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CORRESPONDENCE
Year : 2012  |  Volume : 136  |  Issue : 5  |  Page : 882-883

Burkholderia cepacia complex in Indian cystic fibrosis patients


1 Department of Medical Microbiology, Postgraduate Institute of Medical Education & Research, Chandigarh 160 012, India
2 Department of Paediatrics, Postgraduate Institute of Medical Education & Research, Chandigarh 160 012, India
3 Hospital Administration, Postgraduate Institute of Medical Education & Research, Chandigarh 160 012, India

Date of Web Publication2-Jan-2013

Correspondence Address:
Vikas Gautam
Department of Medical Microbiology, Postgraduate Institute of Medical Education & Research, Chandigarh 160 012
India
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Source of Support: None, Conflict of Interest: None


PMID: 23287140

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How to cite this article:
Gautam V, Singh M, Singhal L, Kaur M, Kumar A, Ray P. Burkholderia cepacia complex in Indian cystic fibrosis patients. Indian J Med Res 2012;136:882-3

How to cite this URL:
Gautam V, Singh M, Singhal L, Kaur M, Kumar A, Ray P. Burkholderia cepacia complex in Indian cystic fibrosis patients. Indian J Med Res [serial online] 2012 [cited 2020 Nov 28];136:882-3. Available from: https://www.ijmr.org.in/text.asp?2012/136/5/882/105420

Sir,

In India, there are no precise reports of the prevalence of Burkholderia cepacia complex (BCC) infections due to the lack of awareness and difficulty in identification by routine clinical laboratories. In most cases, BCC has been ambiguously reported as non-fermentative Gram-negative bacilli (NFGNB) or simply Pseudomonas spp. [1],[2] . For this reason, reports of disease due to BCC are rare and BCC has been reported from only a few tertiary care centres in north India [2],[3],[4],[5],[6] . BCC is an established pathogen in two patient populations with genetic diseases viz. cystic fibrosis (CF) and chronic granulomatous disease, where it causes increased morbidity and mortality [7] . Moreover, BCC has become an increasingly common nosocomial pathogen due to its high intrinsic and acquired antimicrobial resistance, lack of effective antibiotics, and survival ability in the environment for prolonged periods of time.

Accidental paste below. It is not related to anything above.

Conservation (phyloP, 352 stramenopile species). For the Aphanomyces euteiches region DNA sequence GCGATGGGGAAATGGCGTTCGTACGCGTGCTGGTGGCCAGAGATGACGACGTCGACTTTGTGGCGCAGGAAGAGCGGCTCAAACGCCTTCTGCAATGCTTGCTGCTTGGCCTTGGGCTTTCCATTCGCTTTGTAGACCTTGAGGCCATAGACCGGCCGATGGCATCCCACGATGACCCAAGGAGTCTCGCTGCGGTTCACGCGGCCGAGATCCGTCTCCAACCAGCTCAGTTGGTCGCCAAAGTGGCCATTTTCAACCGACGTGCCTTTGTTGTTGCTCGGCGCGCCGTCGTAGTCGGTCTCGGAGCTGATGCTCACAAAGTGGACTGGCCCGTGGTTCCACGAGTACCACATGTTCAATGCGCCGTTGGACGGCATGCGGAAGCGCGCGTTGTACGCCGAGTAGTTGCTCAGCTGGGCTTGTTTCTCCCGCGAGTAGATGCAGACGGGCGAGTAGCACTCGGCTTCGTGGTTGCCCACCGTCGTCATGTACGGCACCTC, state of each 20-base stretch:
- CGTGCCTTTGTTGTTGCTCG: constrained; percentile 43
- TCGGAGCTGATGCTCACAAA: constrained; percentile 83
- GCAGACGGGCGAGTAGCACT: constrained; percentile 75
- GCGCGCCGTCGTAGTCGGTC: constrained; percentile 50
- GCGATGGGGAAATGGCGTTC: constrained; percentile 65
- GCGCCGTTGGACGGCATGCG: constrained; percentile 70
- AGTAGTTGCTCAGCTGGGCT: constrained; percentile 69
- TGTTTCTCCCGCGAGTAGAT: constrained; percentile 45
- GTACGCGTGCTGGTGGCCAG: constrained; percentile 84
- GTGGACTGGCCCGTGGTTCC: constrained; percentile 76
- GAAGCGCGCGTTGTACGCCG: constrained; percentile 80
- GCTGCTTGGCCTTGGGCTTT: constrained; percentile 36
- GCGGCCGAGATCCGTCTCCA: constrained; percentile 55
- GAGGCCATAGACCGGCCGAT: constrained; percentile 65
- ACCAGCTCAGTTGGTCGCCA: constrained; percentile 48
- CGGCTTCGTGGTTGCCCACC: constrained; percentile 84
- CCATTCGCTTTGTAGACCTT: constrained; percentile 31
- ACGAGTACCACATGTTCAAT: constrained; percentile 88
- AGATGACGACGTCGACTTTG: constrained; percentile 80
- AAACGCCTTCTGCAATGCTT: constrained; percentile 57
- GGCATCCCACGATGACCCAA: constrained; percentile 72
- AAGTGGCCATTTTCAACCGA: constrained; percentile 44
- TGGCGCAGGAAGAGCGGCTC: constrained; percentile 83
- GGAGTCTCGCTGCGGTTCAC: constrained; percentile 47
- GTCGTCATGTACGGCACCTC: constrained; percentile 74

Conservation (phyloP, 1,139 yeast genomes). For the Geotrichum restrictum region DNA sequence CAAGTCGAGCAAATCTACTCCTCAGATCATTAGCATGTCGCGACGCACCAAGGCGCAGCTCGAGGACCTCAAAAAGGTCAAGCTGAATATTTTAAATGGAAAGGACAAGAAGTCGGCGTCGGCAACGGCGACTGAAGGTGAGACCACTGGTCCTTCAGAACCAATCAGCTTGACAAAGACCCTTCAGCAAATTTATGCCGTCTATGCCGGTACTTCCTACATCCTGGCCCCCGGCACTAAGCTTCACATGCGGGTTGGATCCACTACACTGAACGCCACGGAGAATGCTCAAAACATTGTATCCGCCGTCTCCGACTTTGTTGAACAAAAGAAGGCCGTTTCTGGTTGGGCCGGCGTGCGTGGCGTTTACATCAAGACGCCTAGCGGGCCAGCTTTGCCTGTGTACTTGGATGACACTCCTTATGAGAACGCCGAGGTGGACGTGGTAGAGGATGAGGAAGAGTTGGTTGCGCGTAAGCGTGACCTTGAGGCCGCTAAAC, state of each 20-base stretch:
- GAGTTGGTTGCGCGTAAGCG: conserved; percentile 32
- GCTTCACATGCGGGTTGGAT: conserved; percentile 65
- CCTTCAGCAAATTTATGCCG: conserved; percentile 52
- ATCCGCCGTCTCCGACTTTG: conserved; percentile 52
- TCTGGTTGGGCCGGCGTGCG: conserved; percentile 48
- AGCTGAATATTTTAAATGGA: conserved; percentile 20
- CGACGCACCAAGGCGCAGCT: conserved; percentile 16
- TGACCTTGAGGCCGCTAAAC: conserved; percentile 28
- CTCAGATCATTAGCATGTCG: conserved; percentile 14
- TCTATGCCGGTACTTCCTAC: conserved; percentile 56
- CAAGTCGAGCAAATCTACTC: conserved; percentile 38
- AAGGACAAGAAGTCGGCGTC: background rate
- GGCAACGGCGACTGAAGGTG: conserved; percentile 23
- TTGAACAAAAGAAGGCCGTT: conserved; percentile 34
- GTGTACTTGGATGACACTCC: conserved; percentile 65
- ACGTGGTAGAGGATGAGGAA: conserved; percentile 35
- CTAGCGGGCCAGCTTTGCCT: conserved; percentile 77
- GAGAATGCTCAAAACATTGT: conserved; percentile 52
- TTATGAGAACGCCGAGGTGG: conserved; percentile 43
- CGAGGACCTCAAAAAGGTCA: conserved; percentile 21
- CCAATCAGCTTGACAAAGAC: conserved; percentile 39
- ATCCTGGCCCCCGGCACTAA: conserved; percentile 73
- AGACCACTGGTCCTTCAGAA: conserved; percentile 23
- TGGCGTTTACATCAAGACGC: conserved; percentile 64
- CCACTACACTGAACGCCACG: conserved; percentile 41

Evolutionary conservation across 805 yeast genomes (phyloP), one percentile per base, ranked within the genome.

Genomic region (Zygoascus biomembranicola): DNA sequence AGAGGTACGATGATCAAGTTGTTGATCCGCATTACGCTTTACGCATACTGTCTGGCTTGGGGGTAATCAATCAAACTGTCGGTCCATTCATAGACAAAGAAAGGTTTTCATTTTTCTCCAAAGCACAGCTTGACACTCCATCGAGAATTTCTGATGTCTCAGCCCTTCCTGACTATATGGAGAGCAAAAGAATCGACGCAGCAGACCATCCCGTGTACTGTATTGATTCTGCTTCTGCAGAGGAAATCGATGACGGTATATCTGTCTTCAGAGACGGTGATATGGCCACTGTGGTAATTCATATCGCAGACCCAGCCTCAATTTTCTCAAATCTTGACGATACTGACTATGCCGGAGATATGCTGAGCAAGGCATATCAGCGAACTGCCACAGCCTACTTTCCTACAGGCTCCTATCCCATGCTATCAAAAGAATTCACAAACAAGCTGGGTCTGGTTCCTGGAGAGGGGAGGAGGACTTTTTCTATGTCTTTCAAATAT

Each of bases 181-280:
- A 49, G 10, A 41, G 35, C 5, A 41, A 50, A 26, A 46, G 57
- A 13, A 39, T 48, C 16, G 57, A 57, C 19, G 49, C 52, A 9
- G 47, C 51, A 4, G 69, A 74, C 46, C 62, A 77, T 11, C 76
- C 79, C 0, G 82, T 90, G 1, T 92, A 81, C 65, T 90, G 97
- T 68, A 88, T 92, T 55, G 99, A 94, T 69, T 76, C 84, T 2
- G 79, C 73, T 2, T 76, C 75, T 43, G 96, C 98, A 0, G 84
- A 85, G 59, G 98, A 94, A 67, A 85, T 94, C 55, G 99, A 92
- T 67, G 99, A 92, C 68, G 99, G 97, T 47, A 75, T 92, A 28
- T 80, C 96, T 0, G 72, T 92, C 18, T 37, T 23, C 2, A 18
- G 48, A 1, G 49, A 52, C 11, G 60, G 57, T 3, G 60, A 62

BCC has been observed in non CF-septicaemic patients of Postgraduate Institute of Medical Education and Research (PGIMER), Chandigarh during 2005-2010. However, though known to be associated frequently, there are no reports of isolation of BCC from Indian cystic fibrosis patients. CF itself was thought to be rare in India but published reports indicate that CF is probably far more common in people of Indian origin than previously thought but is underdiagnosed or missed in the majority of cases [8] . In 1968, six CF cases were reported from PGIMER [9] . At present, there are approximately 60 CF patients on regular follow up in Advanced Paediatric Centre (APC). We hereby report isolation of BCC from six CF cases admitted in PGIMER between April 2009 and March, 2010. The ethics committee of PGIMER, Chandigarh, approved the study protocol.